A former employee at the Energy Department and Nuclear Regulatory Commission was sentenced to 18 months in prison for his part in a spear-phishing campaign on his former colleagues with the ultimate goal of infecting federal networks and selling secrets to foreign governments.
Charles Harvey Eccleston, 62, pleaded guilty in February and was sentenced on April 11. Along with the jail time, he was ordered to repay $9,000 he received from undercover FBI agents as part of their investigation.
Eccleston worked for the NRC until he was fired in 2010. While living in the Philippines in 2013, he entered an unnamed foreign embassy in Manila and offered to sell information on more than 5,000 Energy Department officials' email accounts.
According to the indictment, Eccleston asked for $18,800 for the accounts, which he said were "top secret." He also told the foreign officials that if they weren't interested, he would make the same offer to China, Iran or Venezuela.
The foreign officials took him up on the offer, however they were actually undercover FBI agents.
Over the course of a year, undercover agents purchased thousands of email accounts from Eccelston, most of which were later determined to be publicly available.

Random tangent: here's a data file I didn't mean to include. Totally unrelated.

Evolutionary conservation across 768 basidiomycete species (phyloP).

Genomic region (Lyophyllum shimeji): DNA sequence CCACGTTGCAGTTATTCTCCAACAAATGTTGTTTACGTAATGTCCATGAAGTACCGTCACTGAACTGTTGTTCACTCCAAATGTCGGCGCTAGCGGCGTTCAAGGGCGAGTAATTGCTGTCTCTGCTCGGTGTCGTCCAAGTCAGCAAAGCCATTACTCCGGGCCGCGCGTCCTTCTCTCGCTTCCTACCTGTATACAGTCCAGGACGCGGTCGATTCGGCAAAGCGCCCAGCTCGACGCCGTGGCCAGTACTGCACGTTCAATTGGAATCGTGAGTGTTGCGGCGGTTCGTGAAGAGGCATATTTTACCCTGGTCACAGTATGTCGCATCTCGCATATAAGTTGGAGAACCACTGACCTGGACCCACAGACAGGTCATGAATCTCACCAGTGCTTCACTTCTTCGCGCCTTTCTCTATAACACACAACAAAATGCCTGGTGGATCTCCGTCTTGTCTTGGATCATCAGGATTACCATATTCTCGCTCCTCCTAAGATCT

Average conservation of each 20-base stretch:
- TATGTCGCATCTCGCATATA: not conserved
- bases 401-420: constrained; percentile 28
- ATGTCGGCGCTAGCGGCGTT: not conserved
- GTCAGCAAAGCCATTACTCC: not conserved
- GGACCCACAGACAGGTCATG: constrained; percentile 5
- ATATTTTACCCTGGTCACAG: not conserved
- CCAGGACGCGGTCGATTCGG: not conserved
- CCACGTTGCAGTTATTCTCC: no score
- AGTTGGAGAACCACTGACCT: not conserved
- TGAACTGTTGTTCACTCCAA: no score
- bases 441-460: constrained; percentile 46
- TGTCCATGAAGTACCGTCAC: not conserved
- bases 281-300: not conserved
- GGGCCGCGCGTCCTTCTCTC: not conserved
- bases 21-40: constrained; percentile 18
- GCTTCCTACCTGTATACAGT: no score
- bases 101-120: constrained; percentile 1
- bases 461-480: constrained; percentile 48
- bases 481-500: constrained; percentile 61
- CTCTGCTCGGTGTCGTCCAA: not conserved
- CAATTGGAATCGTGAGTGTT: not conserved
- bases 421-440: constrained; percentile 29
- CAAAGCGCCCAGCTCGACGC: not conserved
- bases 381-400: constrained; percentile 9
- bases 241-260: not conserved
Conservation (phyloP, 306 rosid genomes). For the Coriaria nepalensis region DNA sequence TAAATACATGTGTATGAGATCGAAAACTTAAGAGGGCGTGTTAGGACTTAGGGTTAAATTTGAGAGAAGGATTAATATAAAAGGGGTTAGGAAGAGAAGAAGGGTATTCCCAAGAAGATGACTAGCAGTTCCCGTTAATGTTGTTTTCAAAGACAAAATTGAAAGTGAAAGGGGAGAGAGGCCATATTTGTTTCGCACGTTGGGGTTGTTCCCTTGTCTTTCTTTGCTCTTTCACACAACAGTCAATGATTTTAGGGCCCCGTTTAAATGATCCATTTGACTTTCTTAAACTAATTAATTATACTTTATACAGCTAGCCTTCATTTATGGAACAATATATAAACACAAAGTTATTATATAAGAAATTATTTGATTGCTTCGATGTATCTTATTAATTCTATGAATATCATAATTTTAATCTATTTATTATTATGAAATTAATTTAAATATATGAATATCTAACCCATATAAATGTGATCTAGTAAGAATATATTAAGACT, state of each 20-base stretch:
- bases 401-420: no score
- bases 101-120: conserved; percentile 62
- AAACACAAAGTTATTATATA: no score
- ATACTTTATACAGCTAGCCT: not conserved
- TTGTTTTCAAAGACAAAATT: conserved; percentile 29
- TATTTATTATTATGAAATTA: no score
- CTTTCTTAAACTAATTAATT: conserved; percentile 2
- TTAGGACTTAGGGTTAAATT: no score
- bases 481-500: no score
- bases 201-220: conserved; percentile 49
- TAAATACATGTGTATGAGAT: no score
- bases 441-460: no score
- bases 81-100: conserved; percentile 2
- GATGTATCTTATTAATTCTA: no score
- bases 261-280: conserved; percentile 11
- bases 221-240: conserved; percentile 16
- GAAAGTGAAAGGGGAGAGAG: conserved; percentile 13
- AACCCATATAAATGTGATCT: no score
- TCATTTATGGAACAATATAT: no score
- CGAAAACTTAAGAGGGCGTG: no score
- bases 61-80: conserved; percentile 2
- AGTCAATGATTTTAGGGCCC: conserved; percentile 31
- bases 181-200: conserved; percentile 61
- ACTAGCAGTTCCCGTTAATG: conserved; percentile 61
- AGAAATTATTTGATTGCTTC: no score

During a meeting in June 2014, Eccleston gave an agent a list of 30,000 emails and also offered to design a spear-phishing campaign to bore deeper into Energy's networks and exfiltrate more sensitive information.
Eccleston crafted a form email pretending to be from the organizers of an upcoming conference and embedded a supposedly malicious link provided by the FBI agent. He sent the email to 80 Energy employees, a number of whom worked at nuclear laboratories.
He then went to a meet to collect $80,000 for his efforts; instead he was taken into custody and later extradited to the U.S.
"Today's sentencing sends a powerful message that no one will be allowed to sabotage the U.S. government's cyber infrastructure or threaten our national security through the illicit sale of information to a foreign intelligence service," FBI Assistant Director in Charge Paul Abbate said on April 11. "The FBI will continue to investigate and pursue those who attempt to disclose sensitive knowledge about our nation's information systems and bring them to justice."
On Feb. 2, Eccleston pleaded guilty to charges of attempted unauthorized access and intentional damage to a protected computer. That is down from the three counts of unauthorized access and a count of wire fraud he was originally charged with.
"Charles Harvey Eccleston is a scientist and former government employee who was willing to betray his country and his former employer out of spite," U.S. Attorney Channing Phillips said. "His attempts to sell access to sensitive computer networks demonstrate why the government must be so vigilant to prevent cyberattacks."